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The Financial and Emotional Rollercoaster of Caregiving


The burden of caring for a loved one has been in the news recently. Last year, AARP reported that in 2013, an estimated 40 million people acted as caregivers, assisting with at least one activity of daily living (ADL) and providing $470 billion in uncompensated care over 37 billion hours. That’s a sum greater than Belgium’s GDP in 2015. In fact, the total value of uncompensated care exceeded the total Medicare spend in that year by over $20 billion. And these figures don’t even begin to touch upon the emotional price of being a caregiver.

Caregivers sacrifice a great deal to support their loved ones. A Wall Street Journal feature published earlier this year examined the personal stories of caregivers supporting loved ones with Alzheimer’s. Many of the individuals profiled had to cut down on work hours or dip into retirement savings to care for family members. While the emotional drain must be debilitating for some, the financial costs are real for all.

Some caregivers may use retirement funds to support an ailing parent or loved one, but using those funds may  leave the caregiver’s financial future more insecure. In addition, as caregivers leave the workforce or decrease work hours, they pay less into Social Security and retirement plans—all while reducing their income as well as the likelihood they will make enough to save.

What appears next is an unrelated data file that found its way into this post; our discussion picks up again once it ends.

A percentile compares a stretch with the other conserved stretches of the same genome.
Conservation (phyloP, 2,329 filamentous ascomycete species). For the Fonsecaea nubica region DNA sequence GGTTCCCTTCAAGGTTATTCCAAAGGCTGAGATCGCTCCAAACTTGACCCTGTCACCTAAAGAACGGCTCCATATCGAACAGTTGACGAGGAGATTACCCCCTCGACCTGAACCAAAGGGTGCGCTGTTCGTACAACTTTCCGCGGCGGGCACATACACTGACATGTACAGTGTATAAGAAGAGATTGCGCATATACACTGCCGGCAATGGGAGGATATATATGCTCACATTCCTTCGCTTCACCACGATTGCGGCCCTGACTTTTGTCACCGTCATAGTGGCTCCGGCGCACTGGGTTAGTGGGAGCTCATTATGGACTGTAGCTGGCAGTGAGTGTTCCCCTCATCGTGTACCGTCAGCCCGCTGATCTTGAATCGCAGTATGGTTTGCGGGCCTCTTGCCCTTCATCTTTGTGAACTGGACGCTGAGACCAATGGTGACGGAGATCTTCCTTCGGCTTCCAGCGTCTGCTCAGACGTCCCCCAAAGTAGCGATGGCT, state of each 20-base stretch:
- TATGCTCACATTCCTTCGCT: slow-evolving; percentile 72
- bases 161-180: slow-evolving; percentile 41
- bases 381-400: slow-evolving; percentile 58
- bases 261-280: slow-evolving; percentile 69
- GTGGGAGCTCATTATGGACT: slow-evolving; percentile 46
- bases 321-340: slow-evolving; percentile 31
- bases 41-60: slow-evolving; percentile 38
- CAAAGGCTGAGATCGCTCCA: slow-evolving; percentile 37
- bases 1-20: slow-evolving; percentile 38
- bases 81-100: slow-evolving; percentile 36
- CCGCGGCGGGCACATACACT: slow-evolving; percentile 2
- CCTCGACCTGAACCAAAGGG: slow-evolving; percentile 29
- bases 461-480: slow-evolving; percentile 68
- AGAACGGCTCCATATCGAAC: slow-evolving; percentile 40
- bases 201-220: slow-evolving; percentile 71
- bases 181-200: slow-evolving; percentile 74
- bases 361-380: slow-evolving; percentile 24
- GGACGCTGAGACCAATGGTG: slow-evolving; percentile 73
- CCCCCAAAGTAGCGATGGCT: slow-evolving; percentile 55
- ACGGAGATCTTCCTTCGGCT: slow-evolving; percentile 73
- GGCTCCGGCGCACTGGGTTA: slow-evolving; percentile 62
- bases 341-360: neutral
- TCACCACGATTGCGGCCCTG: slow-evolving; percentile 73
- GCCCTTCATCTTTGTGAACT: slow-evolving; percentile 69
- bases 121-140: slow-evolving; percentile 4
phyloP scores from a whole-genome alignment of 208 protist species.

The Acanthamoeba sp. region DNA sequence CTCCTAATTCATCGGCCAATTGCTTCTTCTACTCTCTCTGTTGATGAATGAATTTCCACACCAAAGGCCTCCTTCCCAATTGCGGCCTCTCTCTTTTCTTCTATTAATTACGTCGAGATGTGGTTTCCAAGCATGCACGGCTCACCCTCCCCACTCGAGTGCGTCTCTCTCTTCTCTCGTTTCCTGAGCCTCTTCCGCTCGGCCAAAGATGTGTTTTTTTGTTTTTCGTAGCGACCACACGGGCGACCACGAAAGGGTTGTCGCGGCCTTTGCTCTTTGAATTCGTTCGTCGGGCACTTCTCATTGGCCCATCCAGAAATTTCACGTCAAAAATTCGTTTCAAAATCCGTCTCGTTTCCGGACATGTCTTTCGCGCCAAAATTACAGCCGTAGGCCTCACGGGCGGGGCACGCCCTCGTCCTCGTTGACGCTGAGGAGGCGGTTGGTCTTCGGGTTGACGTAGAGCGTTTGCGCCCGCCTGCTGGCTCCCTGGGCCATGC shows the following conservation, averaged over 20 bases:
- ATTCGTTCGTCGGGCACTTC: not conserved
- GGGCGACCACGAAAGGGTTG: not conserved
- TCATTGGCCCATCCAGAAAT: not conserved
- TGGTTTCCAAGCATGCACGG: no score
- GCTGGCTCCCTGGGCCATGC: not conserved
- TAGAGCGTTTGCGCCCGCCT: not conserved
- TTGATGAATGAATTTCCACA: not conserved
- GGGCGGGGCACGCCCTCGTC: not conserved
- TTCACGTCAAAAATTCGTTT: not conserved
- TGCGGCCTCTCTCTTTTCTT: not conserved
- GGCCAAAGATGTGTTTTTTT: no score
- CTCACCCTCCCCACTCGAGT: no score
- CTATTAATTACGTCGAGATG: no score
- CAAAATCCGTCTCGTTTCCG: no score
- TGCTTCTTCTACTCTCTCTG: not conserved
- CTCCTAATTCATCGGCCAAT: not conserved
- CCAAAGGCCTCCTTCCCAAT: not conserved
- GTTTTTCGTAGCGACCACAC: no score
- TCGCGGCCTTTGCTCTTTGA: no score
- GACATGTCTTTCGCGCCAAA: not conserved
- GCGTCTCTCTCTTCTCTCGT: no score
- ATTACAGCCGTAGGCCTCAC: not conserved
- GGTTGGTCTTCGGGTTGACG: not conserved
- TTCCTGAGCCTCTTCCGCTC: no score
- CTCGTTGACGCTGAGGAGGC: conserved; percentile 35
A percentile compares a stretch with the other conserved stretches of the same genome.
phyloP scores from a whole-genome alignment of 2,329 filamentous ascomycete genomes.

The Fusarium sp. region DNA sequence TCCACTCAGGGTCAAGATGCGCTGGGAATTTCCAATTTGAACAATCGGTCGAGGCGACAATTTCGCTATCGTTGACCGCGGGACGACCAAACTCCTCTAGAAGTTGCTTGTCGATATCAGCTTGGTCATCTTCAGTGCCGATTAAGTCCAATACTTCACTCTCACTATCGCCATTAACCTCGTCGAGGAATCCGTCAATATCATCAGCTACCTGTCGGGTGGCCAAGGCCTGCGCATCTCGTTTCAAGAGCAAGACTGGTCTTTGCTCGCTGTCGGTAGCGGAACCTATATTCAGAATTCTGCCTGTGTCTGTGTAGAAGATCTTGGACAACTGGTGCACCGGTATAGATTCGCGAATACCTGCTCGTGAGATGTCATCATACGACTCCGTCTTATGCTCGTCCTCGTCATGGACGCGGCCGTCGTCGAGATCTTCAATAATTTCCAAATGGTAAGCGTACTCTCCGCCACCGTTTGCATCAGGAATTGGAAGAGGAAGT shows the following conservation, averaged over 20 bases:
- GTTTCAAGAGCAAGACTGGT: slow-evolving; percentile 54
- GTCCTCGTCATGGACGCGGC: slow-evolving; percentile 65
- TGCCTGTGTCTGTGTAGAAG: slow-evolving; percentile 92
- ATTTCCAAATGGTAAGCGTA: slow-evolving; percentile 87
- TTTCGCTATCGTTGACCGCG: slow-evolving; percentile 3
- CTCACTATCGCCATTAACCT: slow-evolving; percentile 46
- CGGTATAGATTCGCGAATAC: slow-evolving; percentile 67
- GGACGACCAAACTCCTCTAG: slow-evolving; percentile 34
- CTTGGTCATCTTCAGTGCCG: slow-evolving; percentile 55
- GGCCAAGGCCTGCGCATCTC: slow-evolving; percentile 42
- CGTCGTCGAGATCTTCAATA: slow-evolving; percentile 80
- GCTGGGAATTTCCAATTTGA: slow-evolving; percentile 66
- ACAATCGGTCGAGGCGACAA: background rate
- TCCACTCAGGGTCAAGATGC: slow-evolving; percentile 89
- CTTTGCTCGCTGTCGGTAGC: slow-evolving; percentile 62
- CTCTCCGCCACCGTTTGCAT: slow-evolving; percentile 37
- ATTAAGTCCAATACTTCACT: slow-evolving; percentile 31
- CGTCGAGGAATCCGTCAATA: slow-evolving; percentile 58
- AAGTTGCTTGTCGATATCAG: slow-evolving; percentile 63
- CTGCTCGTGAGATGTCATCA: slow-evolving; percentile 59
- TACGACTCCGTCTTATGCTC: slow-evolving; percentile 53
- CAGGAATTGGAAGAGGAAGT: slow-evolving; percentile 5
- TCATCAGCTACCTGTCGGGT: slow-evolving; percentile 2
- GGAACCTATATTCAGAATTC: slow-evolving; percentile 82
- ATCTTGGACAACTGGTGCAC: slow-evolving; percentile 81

Indeed, the issue of future financial security for today’s caregivers was the topic of discussion at a recent Senate Special Committee on Aging hearing held on June 15. Testimony given during the hearing alluded to the fact that employers have the opportunity to support caregivers by offering flexible work schedules and telecommuting. Testimony during the discussion also noted that currently  many employers do not give employees unpaid time off legally mandated by the Family and Medical Leave Act, much less offer these additional work arrangements.

Financial security and other issues facing caregivers will be tackled by the newly founded Who Cares Coalition, announced during the United States of Women Summit in Washington, D.C. last month. The group, comprised of, Caring Across Generations, and New America, creates “a unique partnership bringing together a corporation, advocacy campaign, and think tank to spearhead a broad-based social change movement redefining the cultural norms, behaviors, business practices, and policies around caregiving in the US,” according to a White House fact sheet. I look forward to reading this group’s policy proposals to minimize the burdens caregivers face.

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